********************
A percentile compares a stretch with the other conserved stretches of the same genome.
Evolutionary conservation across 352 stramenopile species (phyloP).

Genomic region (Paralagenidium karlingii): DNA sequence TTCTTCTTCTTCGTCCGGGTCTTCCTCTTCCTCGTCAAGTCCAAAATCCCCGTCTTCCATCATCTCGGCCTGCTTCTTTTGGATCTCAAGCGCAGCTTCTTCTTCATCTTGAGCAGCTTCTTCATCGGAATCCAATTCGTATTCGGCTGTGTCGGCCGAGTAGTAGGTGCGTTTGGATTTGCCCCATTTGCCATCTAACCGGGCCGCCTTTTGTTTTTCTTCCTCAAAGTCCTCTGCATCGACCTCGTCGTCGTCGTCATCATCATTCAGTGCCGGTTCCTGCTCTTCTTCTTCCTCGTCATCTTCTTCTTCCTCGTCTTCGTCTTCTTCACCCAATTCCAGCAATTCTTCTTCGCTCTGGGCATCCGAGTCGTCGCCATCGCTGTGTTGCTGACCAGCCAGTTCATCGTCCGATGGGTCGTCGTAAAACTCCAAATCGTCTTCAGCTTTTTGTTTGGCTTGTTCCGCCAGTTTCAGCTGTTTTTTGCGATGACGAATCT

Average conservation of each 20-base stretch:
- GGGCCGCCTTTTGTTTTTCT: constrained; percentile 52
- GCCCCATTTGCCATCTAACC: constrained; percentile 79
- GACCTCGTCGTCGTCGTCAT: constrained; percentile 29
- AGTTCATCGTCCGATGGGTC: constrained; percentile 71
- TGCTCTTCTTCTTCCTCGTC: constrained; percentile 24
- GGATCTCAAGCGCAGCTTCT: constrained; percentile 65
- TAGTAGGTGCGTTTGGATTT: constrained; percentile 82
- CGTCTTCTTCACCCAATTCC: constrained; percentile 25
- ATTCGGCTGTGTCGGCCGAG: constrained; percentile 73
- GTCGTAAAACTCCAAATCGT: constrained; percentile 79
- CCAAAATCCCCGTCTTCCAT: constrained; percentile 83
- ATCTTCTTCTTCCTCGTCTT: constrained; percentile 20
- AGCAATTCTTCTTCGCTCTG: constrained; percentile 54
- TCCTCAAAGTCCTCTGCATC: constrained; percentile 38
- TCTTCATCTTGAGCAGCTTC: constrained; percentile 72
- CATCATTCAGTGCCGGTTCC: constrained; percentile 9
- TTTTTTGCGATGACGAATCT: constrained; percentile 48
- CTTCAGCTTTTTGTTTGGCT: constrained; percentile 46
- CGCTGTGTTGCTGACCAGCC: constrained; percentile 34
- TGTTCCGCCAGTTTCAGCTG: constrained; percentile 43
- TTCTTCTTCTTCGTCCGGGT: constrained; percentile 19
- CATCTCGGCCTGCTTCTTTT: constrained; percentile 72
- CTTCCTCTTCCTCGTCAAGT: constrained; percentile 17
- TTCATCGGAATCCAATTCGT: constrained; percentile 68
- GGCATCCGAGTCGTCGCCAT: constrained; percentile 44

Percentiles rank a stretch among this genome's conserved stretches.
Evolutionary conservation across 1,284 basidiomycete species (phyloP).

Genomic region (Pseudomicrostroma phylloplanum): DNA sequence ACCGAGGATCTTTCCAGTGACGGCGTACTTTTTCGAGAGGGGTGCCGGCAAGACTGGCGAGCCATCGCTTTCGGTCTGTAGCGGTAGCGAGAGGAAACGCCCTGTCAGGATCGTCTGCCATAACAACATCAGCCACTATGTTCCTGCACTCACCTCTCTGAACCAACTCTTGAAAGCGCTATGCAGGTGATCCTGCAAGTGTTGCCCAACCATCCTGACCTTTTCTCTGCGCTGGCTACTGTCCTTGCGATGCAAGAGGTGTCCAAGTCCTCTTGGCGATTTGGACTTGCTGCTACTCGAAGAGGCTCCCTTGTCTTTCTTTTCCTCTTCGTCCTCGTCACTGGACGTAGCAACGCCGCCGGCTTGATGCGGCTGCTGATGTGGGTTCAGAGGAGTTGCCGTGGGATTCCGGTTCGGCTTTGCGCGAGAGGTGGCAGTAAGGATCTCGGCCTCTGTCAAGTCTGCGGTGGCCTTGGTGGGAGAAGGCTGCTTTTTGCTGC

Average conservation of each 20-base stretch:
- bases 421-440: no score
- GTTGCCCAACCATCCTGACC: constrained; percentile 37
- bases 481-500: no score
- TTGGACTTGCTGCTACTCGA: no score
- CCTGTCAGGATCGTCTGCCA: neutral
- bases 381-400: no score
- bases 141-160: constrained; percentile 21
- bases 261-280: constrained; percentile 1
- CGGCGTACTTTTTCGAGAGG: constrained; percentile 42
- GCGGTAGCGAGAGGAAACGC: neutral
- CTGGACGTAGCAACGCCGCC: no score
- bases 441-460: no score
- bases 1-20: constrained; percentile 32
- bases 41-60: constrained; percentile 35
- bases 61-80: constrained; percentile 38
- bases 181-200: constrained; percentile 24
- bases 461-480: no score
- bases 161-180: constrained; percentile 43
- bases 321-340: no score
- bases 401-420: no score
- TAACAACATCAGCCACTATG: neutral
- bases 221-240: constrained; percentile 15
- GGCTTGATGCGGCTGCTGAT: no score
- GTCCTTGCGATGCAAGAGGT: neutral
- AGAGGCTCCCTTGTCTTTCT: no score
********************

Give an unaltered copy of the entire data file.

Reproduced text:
A percentile compares a stretch with the other conserved stretches of the same genome.
Evolutionary conservation across 352 stramenopile species (phyloP).

Genomic region (Paralagenidium karlingii): DNA sequence TTCTTCTTCTTCGTCCGGGTCTTCCTCTTCCTCGTCAAGTCCAAAATCCCCGTCTTCCATCATCTCGGCCTGCTTCTTTTGGATCTCAAGCGCAGCTTCTTCTTCATCTTGAGCAGCTTCTTCATCGGAATCCAATTCGTATTCGGCTGTGTCGGCCGAGTAGTAGGTGCGTTTGGATTTGCCCCATTTGCCATCTAACCGGGCCGCCTTTTGTTTTTCTTCCTCAAAGTCCTCTGCATCGACCTCGTCGTCGTCGTCATCATCATTCAGTGCCGGTTCCTGCTCTTCTTCTTCCTCGTCATCTTCTTCTTCCTCGTCTTCGTCTTCTTCACCCAATTCCAGCAATTCTTCTTCGCTCTGGGCATCCGAGTCGTCGCCATCGCTGTGTTGCTGACCAGCCAGTTCATCGTCCGATGGGTCGTCGTAAAACTCCAAATCGTCTTCAGCTTTTTGTTTGGCTTGTTCCGCCAGTTTCAGCTGTTTTTTGCGATGACGAATCT

Average conservation of each 20-base stretch:
- GGGCCGCCTTTTGTTTTTCT: constrained; percentile 52
- GCCCCATTTGCCATCTAACC: constrained; percentile 79
- GACCTCGTCGTCGTCGTCAT: constrained; percentile 29
- AGTTCATCGTCCGATGGGTC: constrained; percentile 71
- TGCTCTTCTTCTTCCTCGTC: constrained; percentile 24
- GGATCTCAAGCGCAGCTTCT: constrained; percentile 65
- TAGTAGGTGCGTTTGGATTT: constrained; percentile 82
- CGTCTTCTTCACCCAATTCC: constrained; percentile 25
- ATTCGGCTGTGTCGGCCGAG: constrained; percentile 73
- GTCGTAAAACTCCAAATCGT: constrained; percentile 79
- CCAAAATCCCCGTCTTCCAT: constrained; percentile 83
- ATCTTCTTCTTCCTCGTCTT: constrained; percentile 20
- AGCAATTCTTCTTCGCTCTG: constrained; percentile 54
- TCCTCAAAGTCCTCTGCATC: constrained; percentile 38
- TCTTCATCTTGAGCAGCTTC: constrained; percentile 72
- CATCATTCAGTGCCGGTTCC: constrained; percentile 9
- TTTTTTGCGATGACGAATCT: constrained; percentile 48
- CTTCAGCTTTTTGTTTGGCT: constrained; percentile 46
- CGCTGTGTTGCTGACCAGCC: constrained; percentile 34
- TGTTCCGCCAGTTTCAGCTG: constrained; percentile 43
- TTCTTCTTCTTCGTCCGGGT: constrained; percentile 19
- CATCTCGGCCTGCTTCTTTT: constrained; percentile 72
- CTTCCTCTTCCTCGTCAAGT: constrained; percentile 17
- TTCATCGGAATCCAATTCGT: constrained; percentile 68
- GGCATCCGAGTCGTCGCCAT: constrained; percentile 44

Percentiles rank a stretch among this genome's conserved stretches.
Evolutionary conservation across 1,284 basidiomycete species (phyloP).

Genomic region (Pseudomicrostroma phylloplanum): DNA sequence ACCGAGGATCTTTCCAGTGACGGCGTACTTTTTCGAGAGGGGTGCCGGCAAGACTGGCGAGCCATCGCTTTCGGTCTGTAGCGGTAGCGAGAGGAAACGCCCTGTCAGGATCGTCTGCCATAACAACATCAGCCACTATGTTCCTGCACTCACCTCTCTGAACCAACTCTTGAAAGCGCTATGCAGGTGATCCTGCAAGTGTTGCCCAACCATCCTGACCTTTTCTCTGCGCTGGCTACTGTCCTTGCGATGCAAGAGGTGTCCAAGTCCTCTTGGCGATTTGGACTTGCTGCTACTCGAAGAGGCTCCCTTGTCTTTCTTTTCCTCTTCGTCCTCGTCACTGGACGTAGCAACGCCGCCGGCTTGATGCGGCTGCTGATGTGGGTTCAGAGGAGTTGCCGTGGGATTCCGGTTCGGCTTTGCGCGAGAGGTGGCAGTAAGGATCTCGGCCTCTGTCAAGTCTGCGGTGGCCTTGGTGGGAGAAGGCTGCTTTTTGCTGC

Average conservation of each 20-base stretch:
- bases 421-440: no score
- GTTGCCCAACCATCCTGACC: constrained; percentile 37
- bases 481-500: no score
- TTGGACTTGCTGCTACTCGA: no score
- CCTGTCAGGATCGTCTGCCA: neutral
- bases 381-400: no score
- bases 141-160: constrained; percentile 21
- bases 261-280: constrained; percentile 1
- CGGCGTACTTTTTCGAGAGG: constrained; percentile 42
- GCGGTAGCGAGAGGAAACGC: neutral
- CTGGACGTAGCAACGCCGCC: no score
- bases 441-460: no score
- bases 1-20: constrained; percentile 32
- bases 41-60: constrained; percentile 35
- bases 61-80: constrained; percentile 38
- bases 181-200: constrained; percentile 24
- bases 461-480: no score
- bases 161-180: constrained; percentile 43
- bases 321-340: no score
- bases 401-420: no score
- TAACAACATCAGCCACTATG: neutral
- bases 221-240: constrained; percentile 15
- GGCTTGATGCGGCTGCTGAT: no score
- GTCCTTGCGATGCAAGAGGT: neutral
- AGAGGCTCCCTTGTCTTTCT: no score